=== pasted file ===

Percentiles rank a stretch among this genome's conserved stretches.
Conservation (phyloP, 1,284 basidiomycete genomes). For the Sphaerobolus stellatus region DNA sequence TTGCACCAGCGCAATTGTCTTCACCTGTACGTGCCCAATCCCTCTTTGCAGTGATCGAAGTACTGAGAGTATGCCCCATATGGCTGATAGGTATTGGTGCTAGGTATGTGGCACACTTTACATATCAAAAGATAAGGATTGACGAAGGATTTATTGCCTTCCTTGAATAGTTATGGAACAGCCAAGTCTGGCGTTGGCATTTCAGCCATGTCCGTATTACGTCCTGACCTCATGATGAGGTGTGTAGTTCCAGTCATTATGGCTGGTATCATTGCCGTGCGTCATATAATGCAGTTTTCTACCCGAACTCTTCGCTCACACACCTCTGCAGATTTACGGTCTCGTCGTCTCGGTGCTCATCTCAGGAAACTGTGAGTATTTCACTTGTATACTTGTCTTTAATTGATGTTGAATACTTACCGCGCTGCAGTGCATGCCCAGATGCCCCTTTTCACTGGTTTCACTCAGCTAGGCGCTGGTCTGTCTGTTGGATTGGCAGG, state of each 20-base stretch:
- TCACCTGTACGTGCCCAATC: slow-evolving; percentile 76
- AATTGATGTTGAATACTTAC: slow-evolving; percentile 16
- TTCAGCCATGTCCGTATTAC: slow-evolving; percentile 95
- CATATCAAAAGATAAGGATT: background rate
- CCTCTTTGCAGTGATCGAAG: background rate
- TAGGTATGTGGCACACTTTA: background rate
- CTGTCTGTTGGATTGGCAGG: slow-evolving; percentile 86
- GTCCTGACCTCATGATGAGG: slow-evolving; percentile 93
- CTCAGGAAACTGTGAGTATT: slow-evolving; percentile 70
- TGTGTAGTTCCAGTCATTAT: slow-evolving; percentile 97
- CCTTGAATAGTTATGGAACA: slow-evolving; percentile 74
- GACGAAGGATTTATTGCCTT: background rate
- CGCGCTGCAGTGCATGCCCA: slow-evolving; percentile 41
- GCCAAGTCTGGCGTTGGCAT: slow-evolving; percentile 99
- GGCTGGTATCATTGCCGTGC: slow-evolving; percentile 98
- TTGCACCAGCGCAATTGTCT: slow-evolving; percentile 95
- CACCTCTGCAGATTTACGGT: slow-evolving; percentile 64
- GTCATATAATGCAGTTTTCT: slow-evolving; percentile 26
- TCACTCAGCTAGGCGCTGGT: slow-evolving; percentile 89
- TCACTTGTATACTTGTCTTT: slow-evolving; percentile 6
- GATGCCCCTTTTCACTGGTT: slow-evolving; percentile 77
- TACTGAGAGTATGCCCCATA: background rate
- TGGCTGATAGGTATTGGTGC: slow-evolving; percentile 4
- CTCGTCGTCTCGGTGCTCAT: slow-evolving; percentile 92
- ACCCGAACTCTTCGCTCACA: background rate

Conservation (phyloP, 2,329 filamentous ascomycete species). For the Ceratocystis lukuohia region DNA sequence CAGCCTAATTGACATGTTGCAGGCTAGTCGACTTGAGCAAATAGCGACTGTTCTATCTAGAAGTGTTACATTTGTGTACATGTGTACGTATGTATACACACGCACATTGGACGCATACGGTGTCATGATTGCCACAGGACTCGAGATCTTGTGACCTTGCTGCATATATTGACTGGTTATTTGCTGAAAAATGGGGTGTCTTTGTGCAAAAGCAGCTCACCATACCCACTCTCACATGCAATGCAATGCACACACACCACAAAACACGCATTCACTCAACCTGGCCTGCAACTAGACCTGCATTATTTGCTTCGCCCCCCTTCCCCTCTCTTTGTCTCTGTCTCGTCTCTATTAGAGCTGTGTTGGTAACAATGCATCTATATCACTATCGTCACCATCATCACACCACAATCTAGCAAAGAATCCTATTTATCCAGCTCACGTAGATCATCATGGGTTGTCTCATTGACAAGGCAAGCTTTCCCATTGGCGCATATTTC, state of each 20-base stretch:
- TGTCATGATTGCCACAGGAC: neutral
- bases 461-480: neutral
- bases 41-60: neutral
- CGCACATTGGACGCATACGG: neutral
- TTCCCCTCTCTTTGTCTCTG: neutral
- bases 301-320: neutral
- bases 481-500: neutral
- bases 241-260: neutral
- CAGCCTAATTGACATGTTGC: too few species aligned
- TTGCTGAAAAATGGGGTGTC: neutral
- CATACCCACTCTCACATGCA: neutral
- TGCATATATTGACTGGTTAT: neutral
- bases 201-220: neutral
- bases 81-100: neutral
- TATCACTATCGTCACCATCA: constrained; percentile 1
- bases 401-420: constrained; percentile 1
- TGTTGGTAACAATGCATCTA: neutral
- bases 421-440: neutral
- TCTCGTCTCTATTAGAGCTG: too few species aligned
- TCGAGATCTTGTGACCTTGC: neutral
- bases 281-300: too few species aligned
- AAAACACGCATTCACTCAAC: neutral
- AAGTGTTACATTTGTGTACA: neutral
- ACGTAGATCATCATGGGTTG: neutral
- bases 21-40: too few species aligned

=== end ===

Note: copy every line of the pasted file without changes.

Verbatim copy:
Percentiles rank a stretch among this genome's conserved stretches.
Conservation (phyloP, 1,284 basidiomycete genomes). For the Sphaerobolus stellatus region DNA sequence TTGCACCAGCGCAATTGTCTTCACCTGTACGTGCCCAATCCCTCTTTGCAGTGATCGAAGTACTGAGAGTATGCCCCATATGGCTGATAGGTATTGGTGCTAGGTATGTGGCACACTTTACATATCAAAAGATAAGGATTGACGAAGGATTTATTGCCTTCCTTGAATAGTTATGGAACAGCCAAGTCTGGCGTTGGCATTTCAGCCATGTCCGTATTACGTCCTGACCTCATGATGAGGTGTGTAGTTCCAGTCATTATGGCTGGTATCATTGCCGTGCGTCATATAATGCAGTTTTCTACCCGAACTCTTCGCTCACACACCTCTGCAGATTTACGGTCTCGTCGTCTCGGTGCTCATCTCAGGAAACTGTGAGTATTTCACTTGTATACTTGTCTTTAATTGATGTTGAATACTTACCGCGCTGCAGTGCATGCCCAGATGCCCCTTTTCACTGGTTTCACTCAGCTAGGCGCTGGTCTGTCTGTTGGATTGGCAGG, state of each 20-base stretch:
- TCACCTGTACGTGCCCAATC: slow-evolving; percentile 76
- AATTGATGTTGAATACTTAC: slow-evolving; percentile 16
- TTCAGCCATGTCCGTATTAC: slow-evolving; percentile 95
- CATATCAAAAGATAAGGATT: background rate
- CCTCTTTGCAGTGATCGAAG: background rate
- TAGGTATGTGGCACACTTTA: background rate
- CTGTCTGTTGGATTGGCAGG: slow-evolving; percentile 86
- GTCCTGACCTCATGATGAGG: slow-evolving; percentile 93
- CTCAGGAAACTGTGAGTATT: slow-evolving; percentile 70
- TGTGTAGTTCCAGTCATTAT: slow-evolving; percentile 97
- CCTTGAATAGTTATGGAACA: slow-evolving; percentile 74
- GACGAAGGATTTATTGCCTT: background rate
- CGCGCTGCAGTGCATGCCCA: slow-evolving; percentile 41
- GCCAAGTCTGGCGTTGGCAT: slow-evolving; percentile 99
- GGCTGGTATCATTGCCGTGC: slow-evolving; percentile 98
- TTGCACCAGCGCAATTGTCT: slow-evolving; percentile 95
- CACCTCTGCAGATTTACGGT: slow-evolving; percentile 64
- GTCATATAATGCAGTTTTCT: slow-evolving; percentile 26
- TCACTCAGCTAGGCGCTGGT: slow-evolving; percentile 89
- TCACTTGTATACTTGTCTTT: slow-evolving; percentile 6
- GATGCCCCTTTTCACTGGTT: slow-evolving; percentile 77
- TACTGAGAGTATGCCCCATA: background rate
- TGGCTGATAGGTATTGGTGC: slow-evolving; percentile 4
- CTCGTCGTCTCGGTGCTCAT: slow-evolving; percentile 92
- ACCCGAACTCTTCGCTCACA: background rate

Conservation (phyloP, 2,329 filamentous ascomycete species). For the Ceratocystis lukuohia region DNA sequence CAGCCTAATTGACATGTTGCAGGCTAGTCGACTTGAGCAAATAGCGACTGTTCTATCTAGAAGTGTTACATTTGTGTACATGTGTACGTATGTATACACACGCACATTGGACGCATACGGTGTCATGATTGCCACAGGACTCGAGATCTTGTGACCTTGCTGCATATATTGACTGGTTATTTGCTGAAAAATGGGGTGTCTTTGTGCAAAAGCAGCTCACCATACCCACTCTCACATGCAATGCAATGCACACACACCACAAAACACGCATTCACTCAACCTGGCCTGCAACTAGACCTGCATTATTTGCTTCGCCCCCCTTCCCCTCTCTTTGTCTCTGTCTCGTCTCTATTAGAGCTGTGTTGGTAACAATGCATCTATATCACTATCGTCACCATCATCACACCACAATCTAGCAAAGAATCCTATTTATCCAGCTCACGTAGATCATCATGGGTTGTCTCATTGACAAGGCAAGCTTTCCCATTGGCGCATATTTC, state of each 20-base stretch:
- TGTCATGATTGCCACAGGAC: neutral
- bases 461-480: neutral
- bases 41-60: neutral
- CGCACATTGGACGCATACGG: neutral
- TTCCCCTCTCTTTGTCTCTG: neutral
- bases 301-320: neutral
- bases 481-500: neutral
- bases 241-260: neutral
- CAGCCTAATTGACATGTTGC: too few species aligned
- TTGCTGAAAAATGGGGTGTC: neutral
- CATACCCACTCTCACATGCA: neutral
- TGCATATATTGACTGGTTAT: neutral
- bases 201-220: neutral
- bases 81-100: neutral
- TATCACTATCGTCACCATCA: constrained; percentile 1
- bases 401-420: constrained; percentile 1
- TGTTGGTAACAATGCATCTA: neutral
- bases 421-440: neutral
- TCTCGTCTCTATTAGAGCTG: too few species aligned
- TCGAGATCTTGTGACCTTGC: neutral
- bases 281-300: too few species aligned
- AAAACACGCATTCACTCAAC: neutral
- AAGTGTTACATTTGTGTACA: neutral
- ACGTAGATCATCATGGGTTG: neutral
- bases 21-40: too few species aligned